I’m Not the Rocketman They Think I am at Home

I’m a sucker for biopics about musicians. They get a lot of flack for being formulaic, oversimplifying the artist’s life and work, and placing their subject on a pedestal. I get that. But I think those reasons are part of why I like them; they transform the flawed, human musicians we love into mythic figures. Rocketman, the Sir Elton John biopic-musical hybrid, heavily leans into blurring the line between reality and fantasy, making it one of my favorite biopics in recent memory.

The spontaneous musical numbers, fantastical set pieces, and evocative reimagining of John’s songs aren’t just empty spectacle. It’s all in service to the story of a man seeking to protect his unloved inner child by hiding behind garish performance and unchecked hedonism. Come to think of it, that’s what a lot of biopics about musicians are about. But the dreamlike sequences and musical numbers elevate the by-the-numbers plot.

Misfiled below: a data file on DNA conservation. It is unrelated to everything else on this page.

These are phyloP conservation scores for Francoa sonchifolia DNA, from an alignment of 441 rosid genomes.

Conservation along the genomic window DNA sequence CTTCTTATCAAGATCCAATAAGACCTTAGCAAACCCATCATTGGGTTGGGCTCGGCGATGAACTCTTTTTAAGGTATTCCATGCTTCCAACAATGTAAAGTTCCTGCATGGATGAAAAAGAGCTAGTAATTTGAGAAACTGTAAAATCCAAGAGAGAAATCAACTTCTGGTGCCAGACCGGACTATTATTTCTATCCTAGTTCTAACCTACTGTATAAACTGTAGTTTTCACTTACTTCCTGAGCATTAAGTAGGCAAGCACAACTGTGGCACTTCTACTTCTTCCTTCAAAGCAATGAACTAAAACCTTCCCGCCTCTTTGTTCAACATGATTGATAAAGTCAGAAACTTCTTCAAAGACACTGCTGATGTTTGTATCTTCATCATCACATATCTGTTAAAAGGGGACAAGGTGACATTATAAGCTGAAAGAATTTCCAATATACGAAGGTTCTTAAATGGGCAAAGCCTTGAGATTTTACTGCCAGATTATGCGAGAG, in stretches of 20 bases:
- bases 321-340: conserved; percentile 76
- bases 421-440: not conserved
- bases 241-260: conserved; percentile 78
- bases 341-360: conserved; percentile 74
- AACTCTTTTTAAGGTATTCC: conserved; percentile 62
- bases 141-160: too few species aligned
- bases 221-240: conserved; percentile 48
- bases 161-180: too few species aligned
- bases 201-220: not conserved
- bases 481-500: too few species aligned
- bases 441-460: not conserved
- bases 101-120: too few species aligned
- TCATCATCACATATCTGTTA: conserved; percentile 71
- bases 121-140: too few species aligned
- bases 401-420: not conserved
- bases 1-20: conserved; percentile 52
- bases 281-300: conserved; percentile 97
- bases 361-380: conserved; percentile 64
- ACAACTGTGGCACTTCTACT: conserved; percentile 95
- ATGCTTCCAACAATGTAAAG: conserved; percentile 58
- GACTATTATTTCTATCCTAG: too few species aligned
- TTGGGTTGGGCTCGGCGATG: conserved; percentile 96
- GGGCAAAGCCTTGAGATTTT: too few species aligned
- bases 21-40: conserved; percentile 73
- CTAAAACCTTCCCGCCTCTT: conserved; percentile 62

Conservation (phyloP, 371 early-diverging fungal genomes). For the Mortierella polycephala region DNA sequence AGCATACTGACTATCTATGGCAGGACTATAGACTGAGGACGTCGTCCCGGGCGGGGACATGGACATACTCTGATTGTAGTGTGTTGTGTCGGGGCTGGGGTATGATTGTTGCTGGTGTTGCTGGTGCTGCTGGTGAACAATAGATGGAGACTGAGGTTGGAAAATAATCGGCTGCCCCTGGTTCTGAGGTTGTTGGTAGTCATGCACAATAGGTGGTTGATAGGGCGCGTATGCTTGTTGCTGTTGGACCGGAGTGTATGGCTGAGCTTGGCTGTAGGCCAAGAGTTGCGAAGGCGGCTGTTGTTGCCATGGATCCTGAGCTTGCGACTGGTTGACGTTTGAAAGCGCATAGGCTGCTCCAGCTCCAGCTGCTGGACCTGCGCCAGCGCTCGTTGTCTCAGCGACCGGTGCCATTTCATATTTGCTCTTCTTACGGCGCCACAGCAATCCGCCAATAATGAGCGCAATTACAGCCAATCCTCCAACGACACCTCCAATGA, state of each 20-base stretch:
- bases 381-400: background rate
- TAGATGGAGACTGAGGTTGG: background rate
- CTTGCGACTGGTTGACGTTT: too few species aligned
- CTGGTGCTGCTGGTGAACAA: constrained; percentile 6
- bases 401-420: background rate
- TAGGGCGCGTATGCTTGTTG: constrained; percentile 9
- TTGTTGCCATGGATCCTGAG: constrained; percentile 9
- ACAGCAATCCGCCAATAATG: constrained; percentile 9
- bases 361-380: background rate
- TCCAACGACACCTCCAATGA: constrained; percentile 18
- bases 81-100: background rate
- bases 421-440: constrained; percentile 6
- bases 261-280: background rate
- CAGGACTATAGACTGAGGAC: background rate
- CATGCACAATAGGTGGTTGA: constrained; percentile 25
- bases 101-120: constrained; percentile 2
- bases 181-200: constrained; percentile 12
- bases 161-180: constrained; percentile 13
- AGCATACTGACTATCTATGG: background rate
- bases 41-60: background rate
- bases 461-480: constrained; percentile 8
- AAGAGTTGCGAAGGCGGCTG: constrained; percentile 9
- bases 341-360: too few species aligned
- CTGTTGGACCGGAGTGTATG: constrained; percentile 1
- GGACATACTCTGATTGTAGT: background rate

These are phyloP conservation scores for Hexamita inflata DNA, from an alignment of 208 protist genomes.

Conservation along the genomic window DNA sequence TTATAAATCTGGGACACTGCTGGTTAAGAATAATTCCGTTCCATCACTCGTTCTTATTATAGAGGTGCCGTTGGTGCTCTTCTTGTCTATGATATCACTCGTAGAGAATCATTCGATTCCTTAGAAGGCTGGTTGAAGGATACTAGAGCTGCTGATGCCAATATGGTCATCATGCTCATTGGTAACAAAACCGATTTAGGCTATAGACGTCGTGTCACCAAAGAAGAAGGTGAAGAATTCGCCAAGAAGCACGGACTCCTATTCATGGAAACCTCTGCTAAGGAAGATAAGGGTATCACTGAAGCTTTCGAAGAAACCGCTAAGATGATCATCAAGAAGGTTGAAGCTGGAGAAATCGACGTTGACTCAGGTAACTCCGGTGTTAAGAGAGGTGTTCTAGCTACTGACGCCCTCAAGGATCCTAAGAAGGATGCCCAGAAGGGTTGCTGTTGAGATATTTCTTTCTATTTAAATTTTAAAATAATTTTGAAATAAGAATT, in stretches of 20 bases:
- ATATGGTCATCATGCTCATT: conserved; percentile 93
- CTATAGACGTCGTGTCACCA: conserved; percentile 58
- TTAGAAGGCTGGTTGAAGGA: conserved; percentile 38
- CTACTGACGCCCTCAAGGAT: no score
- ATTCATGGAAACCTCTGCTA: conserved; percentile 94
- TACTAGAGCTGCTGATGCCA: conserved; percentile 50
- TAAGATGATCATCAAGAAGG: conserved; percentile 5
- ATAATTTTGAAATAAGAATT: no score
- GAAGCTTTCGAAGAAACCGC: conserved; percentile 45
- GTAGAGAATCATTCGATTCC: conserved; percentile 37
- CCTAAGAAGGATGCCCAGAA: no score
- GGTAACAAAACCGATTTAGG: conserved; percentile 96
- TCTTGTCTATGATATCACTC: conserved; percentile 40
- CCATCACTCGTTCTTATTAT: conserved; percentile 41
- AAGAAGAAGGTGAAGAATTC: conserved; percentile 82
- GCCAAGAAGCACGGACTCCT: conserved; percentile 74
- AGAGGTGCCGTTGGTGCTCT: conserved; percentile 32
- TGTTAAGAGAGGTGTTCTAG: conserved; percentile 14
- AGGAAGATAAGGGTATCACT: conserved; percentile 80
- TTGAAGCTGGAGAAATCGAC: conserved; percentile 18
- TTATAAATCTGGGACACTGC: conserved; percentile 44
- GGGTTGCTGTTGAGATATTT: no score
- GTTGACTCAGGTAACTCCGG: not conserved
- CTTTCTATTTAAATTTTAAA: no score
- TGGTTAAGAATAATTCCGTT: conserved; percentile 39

Having a likable lead in Tarron Edgerton also helps. One character observes that Elton John is an introverted extrovert, outgoing on stage but shy off stage. Edgerton nails this trait, oozing with confidence and swagger while performing at the piano while exuding vulnerability and loneliness while drinking vodka alone in his mansion.

The film does start to sag a bit during the obligatory drawn out spiraling sequence. It’s almost as the film glorifies drug and alcohol abuse while also condemning it. I’m thinking of one scene, in particular, that seems like it’s supposed to be a nightmarish orgy of substance and sex but comes off as good fun.

Minor complaint aside, I think Rocketman has a good chance of joining Get On Up, about James Brown, and Love & Mercy, about Beach Boy Brian Wilson, as one of my favorite music biopics.

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